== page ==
We recently spoke to Bastion winner Toby who gave us their thoughts on our tough Full Iron race!
Toby: Thank you, I felt a wave of elation as I turned for the finishing straight and saw the finishing tape. I was constantly telling myself not to let up and finish the run strongly, and to see the finishing tape was amazing validation for the work I put in. “It’s over” was my first thought as I crossed the line as I had been on course for almost 12 hours and to finish in any sense is a great achievement. I was also overjoyed to see my wife and family at the finish line who had cheered me on all day and it felt great to repay them for all their sacrifices building up to the day.
Toby:The swim was incredibly beautiful. I knew it was a pretty swim venue, but when we had our final race briefing on the water’s edge I could tell it was something special. The swim went well for me as I held a good pace and the buoys were very big and obvious to sight. Having said that, I did manage to start swimming to the wrong buoy at one point, but I was quickly pushed back on course by one of the kayakers which was very helpful. I grew up in Tunbridge Wells, so I knew the bike course’s roads well. However, that didn’t make it any easier and perhaps in some cases made the first lap mentally tougher as I was preparing myself for some of the hills, including the infamous Groombridge Hill. As I crested Groombridge Hill for the first time I was happy with how it went for me, but then I reached behind me for my spare bottle only to find a now empty cage!
This was certainly not what I wanted to happen and threw my nutrition plan out of the window less than a quarter into the bike.Thus, I needed to spend the remainder of my first lap replanning my nutrition until I could get to the feed station at Hever Castle and then onto my personal need bag halfway round the second lap which had my bottles and nutrition for the second half of the bike. However, it turns out lightning does strike twice, and we were unable to locate my personal need bag. So I was now on plan C for my bike nutrition. Fortunately the on course gels and electrolytes bottles were an absolute lifeline for me and the feed volunteers were great in helping me with them. Riding the rest of the course went really well for me as I was prepared to ride to my target power on the hills and hold a solid pace on the “flat” sections. The big benefit of such a hilly course is the large amount of time going down which was always well received and an opportunity to push my speed a bit for free.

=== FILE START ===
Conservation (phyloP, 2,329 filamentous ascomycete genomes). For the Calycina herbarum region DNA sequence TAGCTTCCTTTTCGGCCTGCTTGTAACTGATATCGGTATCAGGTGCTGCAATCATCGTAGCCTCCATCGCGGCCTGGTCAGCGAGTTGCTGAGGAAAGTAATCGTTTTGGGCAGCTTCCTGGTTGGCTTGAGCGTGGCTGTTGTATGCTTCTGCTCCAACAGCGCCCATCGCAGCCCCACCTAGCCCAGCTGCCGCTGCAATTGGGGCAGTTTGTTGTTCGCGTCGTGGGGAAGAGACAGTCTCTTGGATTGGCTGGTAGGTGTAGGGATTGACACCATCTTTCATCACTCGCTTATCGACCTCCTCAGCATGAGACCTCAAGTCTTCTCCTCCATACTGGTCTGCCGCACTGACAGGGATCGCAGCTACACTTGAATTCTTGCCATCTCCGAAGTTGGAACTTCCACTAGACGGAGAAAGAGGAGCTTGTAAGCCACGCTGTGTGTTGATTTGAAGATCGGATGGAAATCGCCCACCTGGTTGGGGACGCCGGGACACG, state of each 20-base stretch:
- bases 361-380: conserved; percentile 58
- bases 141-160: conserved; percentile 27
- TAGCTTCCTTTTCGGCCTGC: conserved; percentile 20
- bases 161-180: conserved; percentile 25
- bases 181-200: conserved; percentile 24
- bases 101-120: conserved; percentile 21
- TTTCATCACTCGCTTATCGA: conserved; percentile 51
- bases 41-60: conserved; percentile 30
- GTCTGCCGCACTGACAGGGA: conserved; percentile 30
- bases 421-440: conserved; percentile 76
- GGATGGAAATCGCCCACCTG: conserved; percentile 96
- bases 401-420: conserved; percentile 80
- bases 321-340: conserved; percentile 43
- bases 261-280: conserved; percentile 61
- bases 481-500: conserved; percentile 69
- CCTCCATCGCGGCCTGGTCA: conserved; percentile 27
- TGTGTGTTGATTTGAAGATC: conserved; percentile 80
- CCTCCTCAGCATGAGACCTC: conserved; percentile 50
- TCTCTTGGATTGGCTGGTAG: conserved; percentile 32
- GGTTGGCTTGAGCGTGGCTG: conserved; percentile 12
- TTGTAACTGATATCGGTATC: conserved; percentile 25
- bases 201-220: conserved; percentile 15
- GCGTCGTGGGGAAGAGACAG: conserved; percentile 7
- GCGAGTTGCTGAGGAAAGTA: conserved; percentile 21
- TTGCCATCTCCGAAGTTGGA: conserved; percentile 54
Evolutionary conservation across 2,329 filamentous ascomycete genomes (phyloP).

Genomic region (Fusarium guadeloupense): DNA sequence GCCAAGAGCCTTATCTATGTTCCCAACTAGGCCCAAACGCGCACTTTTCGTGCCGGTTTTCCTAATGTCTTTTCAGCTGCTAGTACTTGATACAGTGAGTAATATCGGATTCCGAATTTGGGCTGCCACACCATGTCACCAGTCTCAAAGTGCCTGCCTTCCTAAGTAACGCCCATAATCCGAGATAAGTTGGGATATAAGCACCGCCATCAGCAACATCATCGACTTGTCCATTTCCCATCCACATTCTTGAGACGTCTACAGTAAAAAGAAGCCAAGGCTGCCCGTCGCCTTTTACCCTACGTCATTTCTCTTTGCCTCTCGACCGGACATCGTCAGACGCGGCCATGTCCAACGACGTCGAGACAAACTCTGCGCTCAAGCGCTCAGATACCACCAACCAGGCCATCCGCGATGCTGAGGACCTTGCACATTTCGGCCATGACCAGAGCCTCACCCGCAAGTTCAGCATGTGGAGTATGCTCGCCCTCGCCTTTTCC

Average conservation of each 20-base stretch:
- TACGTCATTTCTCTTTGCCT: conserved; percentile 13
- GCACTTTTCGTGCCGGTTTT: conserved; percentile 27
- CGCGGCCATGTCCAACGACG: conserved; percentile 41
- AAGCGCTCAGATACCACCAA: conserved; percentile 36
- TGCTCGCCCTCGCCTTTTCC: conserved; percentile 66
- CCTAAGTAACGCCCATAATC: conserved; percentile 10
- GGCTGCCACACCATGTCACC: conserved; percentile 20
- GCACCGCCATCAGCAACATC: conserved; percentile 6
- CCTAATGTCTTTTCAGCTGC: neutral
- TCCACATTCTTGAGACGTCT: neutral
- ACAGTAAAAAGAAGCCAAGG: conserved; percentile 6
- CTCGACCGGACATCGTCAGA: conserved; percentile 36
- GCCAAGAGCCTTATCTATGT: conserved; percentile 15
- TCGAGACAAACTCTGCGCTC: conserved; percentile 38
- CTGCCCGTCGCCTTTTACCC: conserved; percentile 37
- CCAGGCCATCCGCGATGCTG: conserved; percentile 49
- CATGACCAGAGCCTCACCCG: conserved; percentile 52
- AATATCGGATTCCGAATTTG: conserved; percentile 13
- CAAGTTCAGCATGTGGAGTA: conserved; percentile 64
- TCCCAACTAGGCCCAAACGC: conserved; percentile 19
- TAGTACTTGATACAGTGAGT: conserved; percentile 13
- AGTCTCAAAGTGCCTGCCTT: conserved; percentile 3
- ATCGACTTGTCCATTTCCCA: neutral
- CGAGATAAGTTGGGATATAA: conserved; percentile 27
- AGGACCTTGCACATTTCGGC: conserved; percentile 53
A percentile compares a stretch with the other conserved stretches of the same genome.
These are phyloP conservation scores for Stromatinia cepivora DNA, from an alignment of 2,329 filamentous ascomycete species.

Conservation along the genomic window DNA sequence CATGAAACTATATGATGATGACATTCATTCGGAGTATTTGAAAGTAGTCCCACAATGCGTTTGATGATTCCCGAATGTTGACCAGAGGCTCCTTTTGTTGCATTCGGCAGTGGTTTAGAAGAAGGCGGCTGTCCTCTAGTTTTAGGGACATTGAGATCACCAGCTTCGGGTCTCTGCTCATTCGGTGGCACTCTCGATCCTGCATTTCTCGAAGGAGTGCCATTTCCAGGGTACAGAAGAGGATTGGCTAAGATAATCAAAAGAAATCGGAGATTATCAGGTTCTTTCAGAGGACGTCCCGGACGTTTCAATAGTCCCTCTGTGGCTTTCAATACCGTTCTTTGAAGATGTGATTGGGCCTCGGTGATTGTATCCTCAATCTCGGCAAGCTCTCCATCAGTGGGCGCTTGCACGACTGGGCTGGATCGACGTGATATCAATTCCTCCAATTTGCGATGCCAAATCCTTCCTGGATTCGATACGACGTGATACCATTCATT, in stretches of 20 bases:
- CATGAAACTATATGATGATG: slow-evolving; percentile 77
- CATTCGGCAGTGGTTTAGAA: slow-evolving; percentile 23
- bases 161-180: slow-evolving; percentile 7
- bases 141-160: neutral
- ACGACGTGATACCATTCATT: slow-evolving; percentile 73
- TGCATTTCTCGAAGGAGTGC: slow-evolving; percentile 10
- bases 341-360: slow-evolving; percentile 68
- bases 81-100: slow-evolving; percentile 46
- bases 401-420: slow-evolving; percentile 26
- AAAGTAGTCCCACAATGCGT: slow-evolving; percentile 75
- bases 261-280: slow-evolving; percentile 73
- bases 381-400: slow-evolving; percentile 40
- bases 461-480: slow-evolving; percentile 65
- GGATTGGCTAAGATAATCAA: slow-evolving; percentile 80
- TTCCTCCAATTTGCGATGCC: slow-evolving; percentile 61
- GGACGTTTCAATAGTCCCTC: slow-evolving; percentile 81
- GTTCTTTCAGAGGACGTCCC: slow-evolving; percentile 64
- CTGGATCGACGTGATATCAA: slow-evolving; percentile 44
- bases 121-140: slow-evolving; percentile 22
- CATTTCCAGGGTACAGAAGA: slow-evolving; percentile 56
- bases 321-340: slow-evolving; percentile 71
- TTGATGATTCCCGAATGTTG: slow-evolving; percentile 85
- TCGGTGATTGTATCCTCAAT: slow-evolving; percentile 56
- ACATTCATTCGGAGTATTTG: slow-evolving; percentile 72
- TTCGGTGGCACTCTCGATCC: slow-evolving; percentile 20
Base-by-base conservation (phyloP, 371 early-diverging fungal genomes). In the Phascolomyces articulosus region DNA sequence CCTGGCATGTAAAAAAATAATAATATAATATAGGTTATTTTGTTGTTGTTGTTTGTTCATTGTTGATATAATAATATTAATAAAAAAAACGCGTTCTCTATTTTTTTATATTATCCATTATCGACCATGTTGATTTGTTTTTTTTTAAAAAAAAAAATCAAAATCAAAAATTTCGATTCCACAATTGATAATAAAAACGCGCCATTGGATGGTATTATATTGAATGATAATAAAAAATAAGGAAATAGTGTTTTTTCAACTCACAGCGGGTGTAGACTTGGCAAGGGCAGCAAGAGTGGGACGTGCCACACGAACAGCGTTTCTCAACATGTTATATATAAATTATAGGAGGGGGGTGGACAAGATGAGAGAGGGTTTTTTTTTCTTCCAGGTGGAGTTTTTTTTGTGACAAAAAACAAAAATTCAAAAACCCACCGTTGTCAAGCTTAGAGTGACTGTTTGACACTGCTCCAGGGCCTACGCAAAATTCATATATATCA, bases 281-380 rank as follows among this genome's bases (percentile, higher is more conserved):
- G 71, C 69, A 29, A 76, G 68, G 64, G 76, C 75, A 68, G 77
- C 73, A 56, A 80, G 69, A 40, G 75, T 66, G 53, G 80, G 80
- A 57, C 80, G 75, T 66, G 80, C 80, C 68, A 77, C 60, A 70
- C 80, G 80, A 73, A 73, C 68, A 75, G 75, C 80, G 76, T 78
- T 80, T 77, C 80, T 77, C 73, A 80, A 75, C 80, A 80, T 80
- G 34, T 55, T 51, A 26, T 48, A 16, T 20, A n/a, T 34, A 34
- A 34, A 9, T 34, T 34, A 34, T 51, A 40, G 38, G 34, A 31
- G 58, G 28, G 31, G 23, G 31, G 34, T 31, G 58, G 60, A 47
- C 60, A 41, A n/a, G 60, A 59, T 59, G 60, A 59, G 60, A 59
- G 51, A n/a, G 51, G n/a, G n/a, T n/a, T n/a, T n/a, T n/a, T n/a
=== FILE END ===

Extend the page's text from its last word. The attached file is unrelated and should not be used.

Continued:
By far my biggest challenge though was the run. I started out with high hopes, but this was quickly brought back to earth during my first lap with three remaining. I was also feeling all the hills from the bike in my legs and it made the run very challenging for me. Fortunately, I got a time check at one of the feed stations telling me that second place had just entered T2 and I had opened up a 45 minute lead on the bike! From that point on I knew it was about survival; pacing the run smartly, and keeping up with water and nutrition as I went round. Whilst it certainly wasn’t my fastest run, I feel that I ran it effectively and without making any errors.
Toby: I’m not sure there are many courses harder than the Bastion, something I wish I knew before signing up! I had been training for about 12 hours a week, for 6 months leading up to the event. However, I had done a few triathlons the year before and was producing decent results in those so I had a good starting point to build on. Fitting the training around work and life was often challenging and required some creativity to get it in sometimes. I also raced some local sprint triathlons in the months before Hever to practise an early morning routine and become well drilled with transition zones. I also recced the bike course which went a long way and tells you significantly more than a computer could ever do.
Toby: Some advice I received early on, was to do 80% of the race distance in each discipline, three times before race day. This was invaluable to me as spreading these long days throughout my training allowed me to see the progress I was making in training, but also to prepare me for what would happen late on in the race. The other thing is not to underestimate nutrition and to come with a plan. And as happened to me, something will go wrong. You don’t know what that will be but you still need to be ready. At the end of the day, everyone comes away with a story of something amazing or some problem that they overcame. Those are the stories you will tell for the rest of your life.
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